I have a bash script looping through the results of a find and performing an ffmpeg encoding of some FLV files. Whilst the script is running the ffmpeg output seems to be interupted and is outputting some strange looking errors like the one below. I've no idea what is going on here. Can anyone point me in the right direction?

It's as though the loop is still running when it shouldn't be and interupting the ffmpeg process.

The specific error is:

frame=   68 fps= 67 q=28.0 00000000000000000000000000001000size=      22kB time=00:00:00.50 bitrate= 363.2kbits/s dup=1 drop=0    
Enter command: <target> <time> <command>[ <argument>]
Parse error, at least 3 arguments were expected, only 1 given in string 'om/pt_br/nx/R3T4N2_HD3D_demoCheckedOut.flv'

Some more details from the ffmpeg output:

[buffer @ 0xa30e1e0] w:800 h:600 pixfmt:yuv420p tb:1/1000000 sar:0/1 sws_param:flags=2
[libx264 @ 0xa333240] using cpu capabilities: MMX2 SSE2Fast SSSE3 FastShuffle SSE4.1 Cache64
[libx264 @ 0xa333240] profile High, level 3.1
[libx264 @ 0xa333240] 264 - core 122 r2184 5c85e0a - H.264/MPEG-4 AVC codec - Copyleft 2003-2012 - http://www.videolan.org/x264.html - options: cabac=1 ref=5 deblock=1:0:0 analyse=0x3:0x113 me=umh subme=8 psy=1 psy_rd=1.00:0.00 mixed_ref=1 me_range=16 chroma_me=1 trellis=1 8x8dct=1 cqm=0 deadzone=21,11 fast_pskip=1 chroma_qp_offset=-2 threads=1 sliced_threads=0 nr=0 decimate=1 interlaced=0 bluray_compat=0 constrained_intra=0 bframes=3 b_pyramid=2 b_adapt=2 b_bias=0 direct=3 weightb=1 open_gop=0 weightp=2 keyint=250 keyint_min=25 scenecut=40 intra_refresh=0 rc_lookahead=50 rc=cbr mbtree=1 bitrate=500 ratetol=1.0 qcomp=0.60 qpmin=0 qpmax=69 qpstep=4 vbv_maxrate=500 vbv_bufsize=1000 nal_hrd=none ip_ratio=1.40 aq=1:1.00
Output #0, mp4, to './mp4s/pt_br/teamcenter/tc8_interactive/videos/8_SRM_EN.mp4':
    audiodelay      : 0
    canSeekToEnd    : true
    encoder         : Lavf54.3.100
    Stream #0:0: Video: h264 (![0][0][0] / 0x0021), yuv420p, 800x600, q=-1--1, 500 kb/s, 30k tbn, 29.97 tbc
    Stream #0:1: Audio: aac (@[0][0][0] / 0x0040), 44100 Hz, mono, s16, 128 kb/s
Stream mapping:
  Stream #0:1 -> #0:0 (vp6f -> libx264)
  Stream #0:0 -> #0:1 (mp3 -> libfaac)
Press [q] to stop, [?] for help
error parsing debug value0 00000000000000000000000000000000size=      13kB time=00:00:00.-3 bitrate=-3165.5kbits/s dup=1 drop=0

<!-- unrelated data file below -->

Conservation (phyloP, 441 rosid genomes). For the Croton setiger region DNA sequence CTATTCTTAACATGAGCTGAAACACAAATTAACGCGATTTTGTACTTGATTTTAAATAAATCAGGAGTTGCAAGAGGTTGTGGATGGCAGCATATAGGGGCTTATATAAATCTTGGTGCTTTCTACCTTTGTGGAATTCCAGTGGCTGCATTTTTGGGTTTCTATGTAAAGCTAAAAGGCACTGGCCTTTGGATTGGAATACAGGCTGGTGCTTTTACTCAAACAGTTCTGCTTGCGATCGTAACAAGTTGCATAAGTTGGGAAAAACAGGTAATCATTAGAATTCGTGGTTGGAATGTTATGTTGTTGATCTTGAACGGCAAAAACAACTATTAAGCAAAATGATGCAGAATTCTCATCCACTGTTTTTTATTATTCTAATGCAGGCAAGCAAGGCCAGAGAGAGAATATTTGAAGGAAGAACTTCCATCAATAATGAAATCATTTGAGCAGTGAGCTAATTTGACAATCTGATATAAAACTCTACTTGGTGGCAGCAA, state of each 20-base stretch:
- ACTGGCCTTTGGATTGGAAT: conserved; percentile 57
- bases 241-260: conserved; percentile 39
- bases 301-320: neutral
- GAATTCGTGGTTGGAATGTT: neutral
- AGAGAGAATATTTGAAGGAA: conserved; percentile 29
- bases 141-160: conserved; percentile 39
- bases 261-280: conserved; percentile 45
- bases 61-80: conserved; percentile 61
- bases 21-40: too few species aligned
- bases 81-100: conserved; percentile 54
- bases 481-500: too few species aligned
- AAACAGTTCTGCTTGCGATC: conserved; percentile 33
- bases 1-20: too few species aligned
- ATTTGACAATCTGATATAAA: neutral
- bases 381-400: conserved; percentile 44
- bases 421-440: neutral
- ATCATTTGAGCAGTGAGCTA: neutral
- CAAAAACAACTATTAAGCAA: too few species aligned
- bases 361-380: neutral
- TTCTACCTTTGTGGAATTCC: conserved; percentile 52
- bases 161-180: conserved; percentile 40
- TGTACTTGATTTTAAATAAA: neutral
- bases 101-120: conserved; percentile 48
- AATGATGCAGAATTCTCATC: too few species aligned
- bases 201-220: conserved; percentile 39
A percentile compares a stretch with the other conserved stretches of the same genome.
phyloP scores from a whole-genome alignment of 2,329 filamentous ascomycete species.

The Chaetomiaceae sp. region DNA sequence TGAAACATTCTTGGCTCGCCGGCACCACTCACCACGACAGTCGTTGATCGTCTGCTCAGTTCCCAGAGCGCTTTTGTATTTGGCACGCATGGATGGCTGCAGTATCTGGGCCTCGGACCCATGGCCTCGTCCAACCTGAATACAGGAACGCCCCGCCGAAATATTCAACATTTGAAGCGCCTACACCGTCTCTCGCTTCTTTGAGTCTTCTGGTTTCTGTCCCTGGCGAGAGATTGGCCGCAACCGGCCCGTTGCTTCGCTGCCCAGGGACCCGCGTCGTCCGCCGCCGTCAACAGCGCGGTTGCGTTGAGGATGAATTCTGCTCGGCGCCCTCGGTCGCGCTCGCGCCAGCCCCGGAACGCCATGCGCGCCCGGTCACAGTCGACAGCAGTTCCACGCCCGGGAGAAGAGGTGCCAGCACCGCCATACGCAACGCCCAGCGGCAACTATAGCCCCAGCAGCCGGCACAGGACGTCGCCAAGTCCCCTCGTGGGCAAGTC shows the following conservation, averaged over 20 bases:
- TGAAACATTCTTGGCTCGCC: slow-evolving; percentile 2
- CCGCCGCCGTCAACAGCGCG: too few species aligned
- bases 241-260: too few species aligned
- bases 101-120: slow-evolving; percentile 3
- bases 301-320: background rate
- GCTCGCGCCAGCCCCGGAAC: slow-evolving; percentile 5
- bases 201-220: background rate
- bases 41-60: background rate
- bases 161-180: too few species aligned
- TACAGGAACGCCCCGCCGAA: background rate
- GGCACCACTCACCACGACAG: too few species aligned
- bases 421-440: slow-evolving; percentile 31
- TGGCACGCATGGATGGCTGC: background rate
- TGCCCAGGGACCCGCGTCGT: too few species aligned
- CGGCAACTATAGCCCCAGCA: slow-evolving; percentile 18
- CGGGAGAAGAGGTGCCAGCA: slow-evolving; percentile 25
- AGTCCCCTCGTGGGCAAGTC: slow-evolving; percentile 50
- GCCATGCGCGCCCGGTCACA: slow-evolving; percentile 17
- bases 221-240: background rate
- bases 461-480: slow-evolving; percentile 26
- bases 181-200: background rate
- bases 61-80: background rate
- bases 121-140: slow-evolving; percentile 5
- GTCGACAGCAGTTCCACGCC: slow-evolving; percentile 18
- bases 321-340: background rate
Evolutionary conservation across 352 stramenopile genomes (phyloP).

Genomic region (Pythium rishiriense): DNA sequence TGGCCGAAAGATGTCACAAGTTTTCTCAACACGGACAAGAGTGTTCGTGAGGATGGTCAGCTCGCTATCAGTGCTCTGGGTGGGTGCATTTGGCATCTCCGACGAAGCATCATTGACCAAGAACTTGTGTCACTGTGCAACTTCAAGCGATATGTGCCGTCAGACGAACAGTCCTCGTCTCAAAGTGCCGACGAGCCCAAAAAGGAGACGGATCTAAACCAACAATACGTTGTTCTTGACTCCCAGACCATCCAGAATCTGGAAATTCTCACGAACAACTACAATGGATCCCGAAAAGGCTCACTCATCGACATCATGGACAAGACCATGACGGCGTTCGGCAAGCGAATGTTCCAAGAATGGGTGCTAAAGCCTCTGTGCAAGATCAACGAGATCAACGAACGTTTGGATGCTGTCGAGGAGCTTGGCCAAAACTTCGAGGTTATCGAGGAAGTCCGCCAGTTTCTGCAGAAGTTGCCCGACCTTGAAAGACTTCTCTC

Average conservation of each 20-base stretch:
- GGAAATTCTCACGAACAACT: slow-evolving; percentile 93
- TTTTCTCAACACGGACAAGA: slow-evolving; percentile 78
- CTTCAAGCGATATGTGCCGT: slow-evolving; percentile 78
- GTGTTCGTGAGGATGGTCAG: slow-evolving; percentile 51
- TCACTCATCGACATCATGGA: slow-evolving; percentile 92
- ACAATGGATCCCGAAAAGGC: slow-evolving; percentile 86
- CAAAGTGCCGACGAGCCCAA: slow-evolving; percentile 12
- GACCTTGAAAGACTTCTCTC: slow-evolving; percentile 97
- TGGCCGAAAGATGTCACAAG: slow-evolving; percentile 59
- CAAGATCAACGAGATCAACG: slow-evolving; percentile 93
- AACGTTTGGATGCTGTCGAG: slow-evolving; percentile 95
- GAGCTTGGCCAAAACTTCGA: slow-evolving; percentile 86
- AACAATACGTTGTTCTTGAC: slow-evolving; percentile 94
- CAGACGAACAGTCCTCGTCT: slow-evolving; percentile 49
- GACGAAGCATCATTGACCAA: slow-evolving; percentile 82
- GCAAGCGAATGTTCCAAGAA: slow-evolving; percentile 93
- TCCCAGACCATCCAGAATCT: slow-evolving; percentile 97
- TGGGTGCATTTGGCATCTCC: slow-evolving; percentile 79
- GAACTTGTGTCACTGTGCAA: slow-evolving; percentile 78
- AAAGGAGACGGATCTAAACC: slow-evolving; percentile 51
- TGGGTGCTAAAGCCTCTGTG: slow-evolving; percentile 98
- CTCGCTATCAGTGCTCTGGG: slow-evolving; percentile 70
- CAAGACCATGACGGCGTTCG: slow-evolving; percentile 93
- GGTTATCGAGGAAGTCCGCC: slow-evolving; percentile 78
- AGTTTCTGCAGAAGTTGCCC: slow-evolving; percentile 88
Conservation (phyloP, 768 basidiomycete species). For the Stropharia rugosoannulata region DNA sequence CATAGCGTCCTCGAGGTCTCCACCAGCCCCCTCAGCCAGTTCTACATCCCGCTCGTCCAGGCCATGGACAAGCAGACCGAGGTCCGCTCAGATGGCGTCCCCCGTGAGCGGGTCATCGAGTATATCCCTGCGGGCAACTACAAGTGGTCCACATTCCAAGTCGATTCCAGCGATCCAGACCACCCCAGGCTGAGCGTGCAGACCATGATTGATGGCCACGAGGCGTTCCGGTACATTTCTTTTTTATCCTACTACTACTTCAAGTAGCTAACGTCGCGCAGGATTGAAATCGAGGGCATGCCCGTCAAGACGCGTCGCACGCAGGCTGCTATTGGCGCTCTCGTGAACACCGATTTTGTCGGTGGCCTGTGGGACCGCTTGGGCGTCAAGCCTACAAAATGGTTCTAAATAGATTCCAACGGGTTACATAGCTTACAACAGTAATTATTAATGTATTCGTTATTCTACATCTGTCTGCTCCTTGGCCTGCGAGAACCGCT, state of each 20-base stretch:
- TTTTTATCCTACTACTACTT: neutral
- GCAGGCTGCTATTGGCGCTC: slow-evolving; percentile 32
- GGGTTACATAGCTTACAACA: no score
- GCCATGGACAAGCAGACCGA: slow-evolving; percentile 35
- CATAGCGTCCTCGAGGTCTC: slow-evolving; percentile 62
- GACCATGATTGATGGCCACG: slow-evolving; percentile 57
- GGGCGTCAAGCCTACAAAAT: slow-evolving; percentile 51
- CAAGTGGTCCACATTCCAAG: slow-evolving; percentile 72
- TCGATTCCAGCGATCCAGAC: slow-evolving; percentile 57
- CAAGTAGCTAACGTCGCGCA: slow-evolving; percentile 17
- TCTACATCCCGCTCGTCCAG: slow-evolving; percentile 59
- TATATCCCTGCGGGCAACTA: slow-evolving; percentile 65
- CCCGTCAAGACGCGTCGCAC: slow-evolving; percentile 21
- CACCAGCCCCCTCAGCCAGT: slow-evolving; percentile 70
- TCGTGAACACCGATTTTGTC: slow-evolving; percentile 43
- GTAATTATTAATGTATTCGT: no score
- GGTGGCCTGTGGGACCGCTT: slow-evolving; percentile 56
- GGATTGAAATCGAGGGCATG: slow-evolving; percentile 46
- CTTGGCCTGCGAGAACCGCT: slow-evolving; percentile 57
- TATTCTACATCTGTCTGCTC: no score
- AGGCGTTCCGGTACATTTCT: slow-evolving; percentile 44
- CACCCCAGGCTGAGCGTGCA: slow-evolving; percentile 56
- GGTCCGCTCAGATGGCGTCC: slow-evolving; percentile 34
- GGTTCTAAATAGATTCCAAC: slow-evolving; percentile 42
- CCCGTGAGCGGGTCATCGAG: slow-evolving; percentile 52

frame=   68 fps= 67 q=28.0 00000000000000000000000000001000size=      22kB time=00:00:00.50 bitrate= 363.2kbits/s dup=1 drop=0    
Enter command: <target> <time> <command>[ <argument>]
Parse error, at least 3 arguments were expected, only 1 given in string 'om/pt_br/nx/R3T4N2_HD3D_demoCheckedOut.flv'

The script is as follows

echo '' > $LOGFILE
echo "Started at `$STARTTIME`" >> $LOGFILE
rsync -avz flvs/ mp4s/ --exclude '*.flv'
#find flvs/ -name "*.flv" > flv-files
# The loop
find flvs/ -name "*.flv" | while read f
FILENAME=`echo $f | sed 's#flvs/##'`
MP4FILENAME=`echo $FILENAME | sed 's#.flv#.mp4#'`
ffmpeg -i "$f" -vcodec libx264 -vprofile high -preset slow -b:v 500k -maxrate 500k -bufsize 1000k -threads 0 -acodec libfaac -ab 128k "./mp4s/$MP4FILENAME"
echo "$f MP4 done" >> $LOGFILE
  • I'm not much of a scripter, but an obvious suggestion - have your script print out the lines it is executing. They may not be what you think they are. Commented Apr 12, 2012 at 14:15
  • As a side issue: mp4filename=$(basename "$f" mp4) might be useful (see man basename and man dirname for more info)
    – Peter.O
    Commented Apr 12, 2012 at 14:34
  • Say bash -x myscript to get a line-by-line trace of the script's execution, with all the variables expanded. Oh, and incidentally, you've reinvented the basename wheel on the FILENAME= line. :) Commented Apr 12, 2012 at 16:35
  • 2
    I've found the solution. The bash script seems to product input (Namely the 'c' key) which interferes with the ffmpeg process. Piping "< /dev/null" into ffmpeg like so: ffmpeg -i "./$f" -vcodec libx264 -vprofile high -preset slow -b:v 500k -maxrate 500k -bufsize 1000k -threads 0 -acodec libfaac -ab 128k "./mp4s/$MP4FILENAME" < /dev/null Fixes the issue. via [linuxquestions.org/questions/programming-9/… [1]: linuxquestions.org/questions/programming-9/… Commented Apr 12, 2012 at 18:37
  • The linuxquestions link is broken -- here's the updated link
    – MikeV
    Commented Mar 21, 2020 at 22:57

4 Answers 4


Your question is actually Bash FAQ #89: just add </dev/null to prevent ffmpeg from reading its standard input.

I've taken the liberty of fixing up your script for you because it contains a lot of potential errors. A few of the important points:

  • Filenames are tricky to handle, because most filesystems allow them to contain all sorts of unprintable characters normal people would see as garbage. Making simplifying assumptions like "file names contain only 'normal' characters" tends to result fragile shell scripts that appear to work on "normal" file names and then break the day they run into a particularly nasty file name that doesn't follow the script's assumptions. On the other hand, correctly handling file names can be such a bother that you may find it not worth the effort if the chance of encountering a weird file name is expected to be near zero (i.e. you only use the script on your own files and you give your own files "simple" names). Sometimes it is possible to avoid this decision altogether by not parsing file names at all. Fortunately, that is possible with find(1)'s -exec option. Just put {} in the argument to -exec and you don't have to worry about parsing find output.